Cold is the Grave, book #11 in the DCI Banks series

coldgraverobnCold is the Grave is a good continuation of the previous DCI Banks book, In a Dry Season. By that, I don’t mean you need to read that one first, you wouldn’t be lost reading these mysteries out of order. The investigations and cases are separate stories altogether. It’s more of a development of Alan Banks’ character, seeing where his personal life is taking him as well as his place in the Eastvale Police Department. So, in that respect you would need to read them in a sequence but the investigations themselves are self-contained.

This book has Banks’ boss, Jimmy Riddle, asking him for a favor. Riddle wants Banks to locate his daughter Emily. Why would Jimmy Riddle ask Alan Banks for anything? He hates him and went out of his way to make Banks’ career a nightmare. Despite disliking Banks on a personal level Riddle quietly admires how tenacious he is as well as Banks’ track record in solving cases. Banks grudgingly agrees to help, knowing Riddle will make his life a little easier for acquiescing to this favor.

When he finds sixteen-year old Emily she is living in London, using drugs, drinking to excess and living with a man as old as her father. Getting her to return home seems hopeless but something happens that convinces Emily to return on her own. It’s after this all the different mysteries and character developments start intermingling. I’m pleased DS Cabbott is in this book and she and Banks work together.

The end was interesting – not wanting to give it away – but there was much action and so much tied up, but so much was extremely unlikely scenario-wise. Still, I am loving Alan Banks in this book as I was the last one.

Food references……….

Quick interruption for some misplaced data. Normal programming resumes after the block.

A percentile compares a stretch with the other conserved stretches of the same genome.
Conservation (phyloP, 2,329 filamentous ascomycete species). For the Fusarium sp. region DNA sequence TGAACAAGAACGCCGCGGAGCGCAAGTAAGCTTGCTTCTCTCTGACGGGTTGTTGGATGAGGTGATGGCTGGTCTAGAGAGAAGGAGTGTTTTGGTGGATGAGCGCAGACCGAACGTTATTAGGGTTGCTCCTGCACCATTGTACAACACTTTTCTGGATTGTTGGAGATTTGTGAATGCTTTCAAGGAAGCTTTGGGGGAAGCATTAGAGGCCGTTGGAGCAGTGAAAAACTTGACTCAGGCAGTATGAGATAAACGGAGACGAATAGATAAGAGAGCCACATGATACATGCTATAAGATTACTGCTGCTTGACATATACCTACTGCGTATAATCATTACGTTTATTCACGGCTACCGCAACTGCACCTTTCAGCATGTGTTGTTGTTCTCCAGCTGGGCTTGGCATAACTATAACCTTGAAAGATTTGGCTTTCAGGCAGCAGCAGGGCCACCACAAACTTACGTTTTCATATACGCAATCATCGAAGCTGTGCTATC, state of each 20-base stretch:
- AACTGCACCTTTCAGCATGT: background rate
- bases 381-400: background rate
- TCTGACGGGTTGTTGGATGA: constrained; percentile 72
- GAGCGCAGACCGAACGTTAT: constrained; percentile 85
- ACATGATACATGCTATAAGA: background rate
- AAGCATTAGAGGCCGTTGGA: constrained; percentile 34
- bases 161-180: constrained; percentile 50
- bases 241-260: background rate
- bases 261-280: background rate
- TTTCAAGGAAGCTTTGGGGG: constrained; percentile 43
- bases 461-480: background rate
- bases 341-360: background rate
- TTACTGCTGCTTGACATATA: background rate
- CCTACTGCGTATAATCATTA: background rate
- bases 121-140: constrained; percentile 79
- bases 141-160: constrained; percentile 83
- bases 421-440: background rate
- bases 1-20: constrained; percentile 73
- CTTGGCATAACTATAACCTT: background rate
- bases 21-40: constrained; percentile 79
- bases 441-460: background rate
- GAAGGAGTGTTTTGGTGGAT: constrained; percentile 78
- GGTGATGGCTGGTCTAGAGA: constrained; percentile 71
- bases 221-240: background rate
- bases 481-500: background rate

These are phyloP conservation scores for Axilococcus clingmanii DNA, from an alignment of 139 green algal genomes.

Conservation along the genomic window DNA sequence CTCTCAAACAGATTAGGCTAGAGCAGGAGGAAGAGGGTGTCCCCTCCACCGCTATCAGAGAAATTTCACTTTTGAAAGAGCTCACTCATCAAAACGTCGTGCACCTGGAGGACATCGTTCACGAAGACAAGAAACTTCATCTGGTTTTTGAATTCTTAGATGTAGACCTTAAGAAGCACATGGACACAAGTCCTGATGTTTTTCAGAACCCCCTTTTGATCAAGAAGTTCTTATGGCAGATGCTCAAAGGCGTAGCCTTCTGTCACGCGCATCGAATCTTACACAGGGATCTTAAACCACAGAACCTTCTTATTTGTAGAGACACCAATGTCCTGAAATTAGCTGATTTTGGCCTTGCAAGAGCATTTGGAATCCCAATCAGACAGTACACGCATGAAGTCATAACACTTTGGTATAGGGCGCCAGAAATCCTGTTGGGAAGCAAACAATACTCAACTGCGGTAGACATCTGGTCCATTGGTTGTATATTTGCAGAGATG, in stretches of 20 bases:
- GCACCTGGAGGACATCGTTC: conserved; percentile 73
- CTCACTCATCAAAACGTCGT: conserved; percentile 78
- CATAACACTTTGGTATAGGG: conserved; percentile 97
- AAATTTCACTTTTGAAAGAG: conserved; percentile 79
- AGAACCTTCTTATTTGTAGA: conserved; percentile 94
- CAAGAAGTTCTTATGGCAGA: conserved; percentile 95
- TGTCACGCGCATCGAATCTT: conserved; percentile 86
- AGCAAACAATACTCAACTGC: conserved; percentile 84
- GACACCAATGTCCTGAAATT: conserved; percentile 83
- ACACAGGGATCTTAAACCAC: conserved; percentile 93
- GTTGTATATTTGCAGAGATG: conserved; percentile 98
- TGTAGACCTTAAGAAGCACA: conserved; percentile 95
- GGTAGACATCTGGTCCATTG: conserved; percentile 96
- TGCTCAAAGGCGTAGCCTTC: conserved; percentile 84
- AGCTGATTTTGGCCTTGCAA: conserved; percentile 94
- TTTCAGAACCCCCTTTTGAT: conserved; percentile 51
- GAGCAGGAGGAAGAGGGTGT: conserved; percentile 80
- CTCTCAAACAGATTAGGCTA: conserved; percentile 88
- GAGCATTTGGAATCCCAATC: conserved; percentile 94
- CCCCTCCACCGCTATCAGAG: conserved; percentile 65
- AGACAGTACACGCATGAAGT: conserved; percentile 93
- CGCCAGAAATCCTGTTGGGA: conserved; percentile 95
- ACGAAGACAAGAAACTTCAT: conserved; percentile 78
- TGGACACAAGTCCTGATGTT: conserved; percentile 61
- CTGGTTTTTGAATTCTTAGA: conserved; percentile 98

Banks is doing an interview in a pub: “The food came – balti prawns for Craig and lamb korma for Banks, along with pullao rice, mango chutney and naans……”

“It was one of those places that Banks thought trendy in its lack of trendiness. All scratched wood tables and partitions, pork chops, steaks and mashed potatoes. But the mashed potatoes had garlic and sun-dried tomatoes in them and cost about three quid a side order. Venison sausage with braised red cabbage and garlic mashed potatoes.”

“A jumbo Yorkshire pudding filled with roast beef and gravy, washed down with a pint of Theakson’s bitter……..”

“Rosalind carried on stuffing the wild mushroom, olive oil, garlic and parsley mixture between the skin of the chicken, the way she had learned in her recent course on the art of French cuisine.”

I opted to do the roast chicken. It was fantastic.

roast chicken645 022

Served with asparagus and an ozro dish with peas and corn,


Adding my review to Goodreads, The British Book Challenge and Beth Fish Reads for her Weekend Cooking Series.

BBC pointed shaded

Weekend Cooking is open to anyone who has any kind of food-related post to share: Book (novel, nonfiction) reviews, cookbook reviews, movie reviews, recipes, random thoughts, gadgets, quotations, photographs. If your post is even vaguely foodie, feel free to grab the button and link up anytime over the weekend. You do not have to post on the weekend. Please link to your specific post, not your blog’s home page. For more information, see the welcome post.


11 thoughts on “Cold is the Grave, book #11 in the DCI Banks series

  1. Boy your chicken looks moist and tender! I love the Banks mysteries, though I haven’t read all of them. The “trendy in not being trendy” comment made me laugh.


  2. This is the kind of mystery I like, but I’m reluctant to embark on such a long series when I’m still only partway into Tana French’s, Henning Mankell’s, and Lee Childs’ books, and haven’t gotten to the latest Laurie King or Louise Penny yet! I love roast chicken and it’s about the only meat main course I can reliably make successfully except for keilbasa with onions and peppers!


  3. Pingback: Wrap-up of the British Book Challenge for 2015 | Novel Meals

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